At dumps where we throw away discarded equipment, the ROK army has "rescue men" who's job is to salvage anything they can and try to get it to work. This is part of the equipment that makes up the 15 "fully armed and motorized" ROK divisions. Last month one moved up to the front of us. We saw trucks being towed - not to the rear to be repaired but to the front. Time after time on the roads we pass their trucks, broken down, stalled, or somehow out of commission. They are quite some divisions.

Horse and cart in YongdungpoThe regular food of the Koreans is something. They dry out fish, untouched in any way, salt them and sometime in the next day, week, or month or year these fish will be eaten, heads, guts, and all. Kimchee is a mixture of everything. It has a smell resembling that of silage juice. The other day Sarge dipped for fly larvae in this urn (in a village) containing a dirty, messy goo like a bunch of grass silage stirred up in some juice. Thinking it was waste that had been soaked with rain, he dipped. Then a woman rushed out of her hut shouting away in Korean and motioning him to leave it alone - it was their food. Ugh, my stomach wasn't made to subsist on Korean food. Their water is taken from wells sometimes 20 feet from a latrine. The water is almost always muddy, so muddy that one can't see the bottom of a gallon can filled with it.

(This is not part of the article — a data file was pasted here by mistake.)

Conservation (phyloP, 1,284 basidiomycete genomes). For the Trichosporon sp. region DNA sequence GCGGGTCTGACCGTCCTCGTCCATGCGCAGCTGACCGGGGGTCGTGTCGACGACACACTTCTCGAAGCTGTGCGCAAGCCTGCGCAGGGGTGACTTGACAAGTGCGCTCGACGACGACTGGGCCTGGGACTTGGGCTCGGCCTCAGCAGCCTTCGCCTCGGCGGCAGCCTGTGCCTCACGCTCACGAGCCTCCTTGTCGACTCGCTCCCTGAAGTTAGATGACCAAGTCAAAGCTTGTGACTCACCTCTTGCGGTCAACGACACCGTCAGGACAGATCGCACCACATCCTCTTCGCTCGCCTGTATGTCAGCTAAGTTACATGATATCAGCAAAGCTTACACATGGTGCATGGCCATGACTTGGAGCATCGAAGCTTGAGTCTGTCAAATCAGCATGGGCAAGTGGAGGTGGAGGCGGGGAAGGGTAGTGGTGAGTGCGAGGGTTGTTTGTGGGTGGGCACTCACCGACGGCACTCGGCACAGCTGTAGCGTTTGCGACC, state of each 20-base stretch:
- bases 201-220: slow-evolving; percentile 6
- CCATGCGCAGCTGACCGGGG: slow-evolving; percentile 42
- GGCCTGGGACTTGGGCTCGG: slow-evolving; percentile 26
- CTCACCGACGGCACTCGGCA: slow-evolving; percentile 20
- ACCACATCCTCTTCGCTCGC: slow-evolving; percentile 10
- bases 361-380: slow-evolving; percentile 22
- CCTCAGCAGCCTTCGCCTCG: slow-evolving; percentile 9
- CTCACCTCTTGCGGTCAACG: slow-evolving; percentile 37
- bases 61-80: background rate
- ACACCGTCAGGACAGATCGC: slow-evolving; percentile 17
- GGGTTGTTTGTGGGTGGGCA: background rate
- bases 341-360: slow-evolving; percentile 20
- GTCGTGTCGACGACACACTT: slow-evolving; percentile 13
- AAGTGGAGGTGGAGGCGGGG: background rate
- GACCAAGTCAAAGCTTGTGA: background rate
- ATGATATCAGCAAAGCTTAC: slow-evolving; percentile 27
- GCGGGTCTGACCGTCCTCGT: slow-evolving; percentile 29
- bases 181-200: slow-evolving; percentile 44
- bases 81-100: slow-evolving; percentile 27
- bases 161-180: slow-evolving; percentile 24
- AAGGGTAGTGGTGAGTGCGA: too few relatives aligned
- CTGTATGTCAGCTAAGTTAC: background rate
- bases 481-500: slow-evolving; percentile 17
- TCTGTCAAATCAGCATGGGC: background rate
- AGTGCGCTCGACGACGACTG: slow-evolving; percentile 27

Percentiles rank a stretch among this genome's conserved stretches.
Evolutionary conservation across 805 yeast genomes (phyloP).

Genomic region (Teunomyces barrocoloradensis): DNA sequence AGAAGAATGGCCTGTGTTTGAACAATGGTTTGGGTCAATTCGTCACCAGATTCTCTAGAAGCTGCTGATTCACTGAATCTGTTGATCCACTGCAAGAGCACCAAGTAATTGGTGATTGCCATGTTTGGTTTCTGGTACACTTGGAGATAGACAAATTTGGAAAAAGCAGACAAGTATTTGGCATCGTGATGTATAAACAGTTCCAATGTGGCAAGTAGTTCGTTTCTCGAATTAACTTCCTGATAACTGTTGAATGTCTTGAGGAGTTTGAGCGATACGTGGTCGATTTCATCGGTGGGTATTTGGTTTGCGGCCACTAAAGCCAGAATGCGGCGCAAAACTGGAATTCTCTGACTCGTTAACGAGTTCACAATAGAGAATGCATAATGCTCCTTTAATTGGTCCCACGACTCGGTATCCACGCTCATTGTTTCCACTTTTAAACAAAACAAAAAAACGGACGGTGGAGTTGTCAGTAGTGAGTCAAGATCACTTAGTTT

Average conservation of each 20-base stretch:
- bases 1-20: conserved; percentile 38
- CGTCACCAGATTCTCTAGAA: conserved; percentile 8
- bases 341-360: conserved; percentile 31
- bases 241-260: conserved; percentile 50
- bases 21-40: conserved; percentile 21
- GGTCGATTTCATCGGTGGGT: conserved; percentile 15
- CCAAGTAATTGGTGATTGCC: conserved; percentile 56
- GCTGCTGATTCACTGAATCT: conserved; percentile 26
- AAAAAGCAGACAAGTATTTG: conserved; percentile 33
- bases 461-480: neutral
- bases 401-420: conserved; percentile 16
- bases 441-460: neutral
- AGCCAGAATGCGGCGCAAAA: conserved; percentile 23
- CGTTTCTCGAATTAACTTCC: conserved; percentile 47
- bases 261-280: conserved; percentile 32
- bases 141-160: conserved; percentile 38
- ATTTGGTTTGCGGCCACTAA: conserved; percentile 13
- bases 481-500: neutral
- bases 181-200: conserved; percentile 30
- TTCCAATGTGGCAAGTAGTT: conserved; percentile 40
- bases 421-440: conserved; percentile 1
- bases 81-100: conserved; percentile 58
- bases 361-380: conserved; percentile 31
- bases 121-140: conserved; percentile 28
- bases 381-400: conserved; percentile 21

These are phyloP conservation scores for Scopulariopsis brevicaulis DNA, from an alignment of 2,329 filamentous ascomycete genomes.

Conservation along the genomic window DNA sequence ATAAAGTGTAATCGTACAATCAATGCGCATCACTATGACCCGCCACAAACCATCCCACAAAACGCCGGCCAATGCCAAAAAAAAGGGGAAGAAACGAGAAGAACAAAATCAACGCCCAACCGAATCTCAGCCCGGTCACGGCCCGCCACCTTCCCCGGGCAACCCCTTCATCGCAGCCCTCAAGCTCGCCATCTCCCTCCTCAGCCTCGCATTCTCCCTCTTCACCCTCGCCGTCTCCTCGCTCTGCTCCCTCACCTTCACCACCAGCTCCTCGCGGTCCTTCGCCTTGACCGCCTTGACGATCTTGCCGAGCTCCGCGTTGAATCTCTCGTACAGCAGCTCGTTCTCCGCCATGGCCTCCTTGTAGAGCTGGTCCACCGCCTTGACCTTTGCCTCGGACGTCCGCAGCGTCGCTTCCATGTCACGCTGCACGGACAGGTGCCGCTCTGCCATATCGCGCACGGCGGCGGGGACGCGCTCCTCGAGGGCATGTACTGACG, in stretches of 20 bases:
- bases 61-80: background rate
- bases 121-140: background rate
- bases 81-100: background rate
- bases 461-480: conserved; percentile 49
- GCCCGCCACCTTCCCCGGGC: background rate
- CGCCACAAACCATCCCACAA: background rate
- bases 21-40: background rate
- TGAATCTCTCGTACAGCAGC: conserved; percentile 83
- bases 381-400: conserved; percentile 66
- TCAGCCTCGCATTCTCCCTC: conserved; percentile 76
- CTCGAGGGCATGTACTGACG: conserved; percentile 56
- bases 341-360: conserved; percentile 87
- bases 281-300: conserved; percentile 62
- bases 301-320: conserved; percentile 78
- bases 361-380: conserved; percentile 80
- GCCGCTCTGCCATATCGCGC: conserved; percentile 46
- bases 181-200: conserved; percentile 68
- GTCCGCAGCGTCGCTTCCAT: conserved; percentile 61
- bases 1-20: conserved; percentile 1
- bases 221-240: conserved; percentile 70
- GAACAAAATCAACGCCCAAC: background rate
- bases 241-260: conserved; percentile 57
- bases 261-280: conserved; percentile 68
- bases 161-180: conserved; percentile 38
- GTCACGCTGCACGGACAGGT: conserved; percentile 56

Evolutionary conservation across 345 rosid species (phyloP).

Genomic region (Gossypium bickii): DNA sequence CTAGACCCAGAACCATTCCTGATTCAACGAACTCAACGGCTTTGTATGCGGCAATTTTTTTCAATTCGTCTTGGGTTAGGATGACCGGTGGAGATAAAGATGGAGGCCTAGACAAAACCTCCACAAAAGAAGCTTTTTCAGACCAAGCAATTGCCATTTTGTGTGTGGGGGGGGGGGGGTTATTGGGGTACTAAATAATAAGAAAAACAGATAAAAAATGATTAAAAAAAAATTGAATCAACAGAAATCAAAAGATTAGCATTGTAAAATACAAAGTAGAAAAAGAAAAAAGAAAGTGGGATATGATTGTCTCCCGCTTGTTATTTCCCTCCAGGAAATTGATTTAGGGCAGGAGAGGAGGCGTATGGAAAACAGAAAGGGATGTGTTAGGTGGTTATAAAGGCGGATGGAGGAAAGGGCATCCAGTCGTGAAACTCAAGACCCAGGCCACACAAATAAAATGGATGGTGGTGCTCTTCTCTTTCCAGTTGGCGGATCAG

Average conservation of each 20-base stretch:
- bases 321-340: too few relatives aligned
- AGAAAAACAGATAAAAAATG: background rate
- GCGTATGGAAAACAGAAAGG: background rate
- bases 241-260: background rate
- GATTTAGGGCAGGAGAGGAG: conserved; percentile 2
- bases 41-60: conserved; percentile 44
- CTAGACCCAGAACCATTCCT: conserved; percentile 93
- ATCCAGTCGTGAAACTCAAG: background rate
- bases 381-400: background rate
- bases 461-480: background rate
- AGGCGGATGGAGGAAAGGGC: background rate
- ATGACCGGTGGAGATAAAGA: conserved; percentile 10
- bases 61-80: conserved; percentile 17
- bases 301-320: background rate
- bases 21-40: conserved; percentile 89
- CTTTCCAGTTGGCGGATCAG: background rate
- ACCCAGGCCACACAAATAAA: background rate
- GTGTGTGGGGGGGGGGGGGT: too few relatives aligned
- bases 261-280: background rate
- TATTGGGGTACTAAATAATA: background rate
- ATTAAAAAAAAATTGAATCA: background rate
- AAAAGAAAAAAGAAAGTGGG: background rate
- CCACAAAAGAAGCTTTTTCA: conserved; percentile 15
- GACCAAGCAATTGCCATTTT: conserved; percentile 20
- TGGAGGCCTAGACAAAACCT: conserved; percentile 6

TotmanWe dig latrines, fill them up to the prescribed limit, and cover them. Then we have to guard them or the Koreans will dig them up, scoop out the excreta and put it on their rice paddies and gardens. I believe beets and potatoes are quite the delicacies.